Internationaal recht – North Sea Continental Shelf Cases

  • Datum: 20 februari 1969

  • Rechtbankniveau: ICJ

  • Rechtsgebied: Internationaal recht

  • Wetsartikelen: Costumary law


The Netherlands, Denmark and Germany disagreed about how the continental shelf of the North Sea should be defined. The Netherlands and Denmark were both parties to the 1958 Geneva Continental Shelf Convention. In that treaty a specific provision was included, Article 6, which regulated the demarcation of a continental shelf. This article stipulated, among other things, that the continental shelf could be demarcated by means of the so-called ‘equidistance rule’ or a line consisting of points that lie just as far from the coast of one state to the coast of the other state. However, Germany was not a party to this Treaty. As a result thereof, the Netherlands and Denmark could not rely on Article 6 of this Convention. For this reason, the Netherlands and Denmark argued that Article 6 had developed into a rule of customary international law. This would mean that Germany would also be bound by the ‘equidistance rule’ (paragraph 70).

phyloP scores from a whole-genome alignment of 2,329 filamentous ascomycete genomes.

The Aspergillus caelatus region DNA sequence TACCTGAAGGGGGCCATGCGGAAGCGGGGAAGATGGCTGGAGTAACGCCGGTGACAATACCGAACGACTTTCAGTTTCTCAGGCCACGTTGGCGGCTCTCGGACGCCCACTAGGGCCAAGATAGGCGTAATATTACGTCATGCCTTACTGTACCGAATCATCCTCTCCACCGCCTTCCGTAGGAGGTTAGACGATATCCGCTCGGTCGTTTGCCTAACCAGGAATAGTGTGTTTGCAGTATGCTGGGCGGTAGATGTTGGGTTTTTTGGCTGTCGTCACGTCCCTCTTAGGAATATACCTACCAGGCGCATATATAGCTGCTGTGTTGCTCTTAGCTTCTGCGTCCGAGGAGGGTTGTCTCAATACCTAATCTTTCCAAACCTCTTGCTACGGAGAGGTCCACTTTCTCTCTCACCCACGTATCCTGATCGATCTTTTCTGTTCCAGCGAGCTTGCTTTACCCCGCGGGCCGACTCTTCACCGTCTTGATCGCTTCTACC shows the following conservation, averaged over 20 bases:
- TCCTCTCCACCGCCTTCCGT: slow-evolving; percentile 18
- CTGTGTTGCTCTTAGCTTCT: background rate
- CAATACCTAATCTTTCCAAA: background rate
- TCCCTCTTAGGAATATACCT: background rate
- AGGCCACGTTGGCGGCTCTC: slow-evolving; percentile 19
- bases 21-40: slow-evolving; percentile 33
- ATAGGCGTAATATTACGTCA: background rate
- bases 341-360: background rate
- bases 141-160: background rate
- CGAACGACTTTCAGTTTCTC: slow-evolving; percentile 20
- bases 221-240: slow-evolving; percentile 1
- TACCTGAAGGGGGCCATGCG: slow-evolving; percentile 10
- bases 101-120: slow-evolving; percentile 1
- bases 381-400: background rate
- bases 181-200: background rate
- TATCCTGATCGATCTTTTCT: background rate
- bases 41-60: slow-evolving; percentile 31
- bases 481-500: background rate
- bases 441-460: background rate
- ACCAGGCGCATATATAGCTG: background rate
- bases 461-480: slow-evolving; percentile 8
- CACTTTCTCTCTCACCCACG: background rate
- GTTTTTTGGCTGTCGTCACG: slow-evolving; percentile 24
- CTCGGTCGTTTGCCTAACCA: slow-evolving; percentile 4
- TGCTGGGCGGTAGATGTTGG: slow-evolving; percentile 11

Legal question

Has Article 6 of the 1958 Geneva Continental Shelf Convention developed into a rule of customary international law?

International Court of Justice

According to the Court, a rule from a treaty, such as Article 6 of the Geneva Continental Shelf Convention, can indeed form the basis for the development of a rule of customary international law, as the Netherlands and Denmark argued. However, such a treaty rule must have a certain character. The behaviors in question must result in a fixed practice, and they must be performed or complied with in a way that shows that there is also a conviction that action must be taken in this way. Therefore, the use of the equidistance rule had not developed into a rule of customary international law.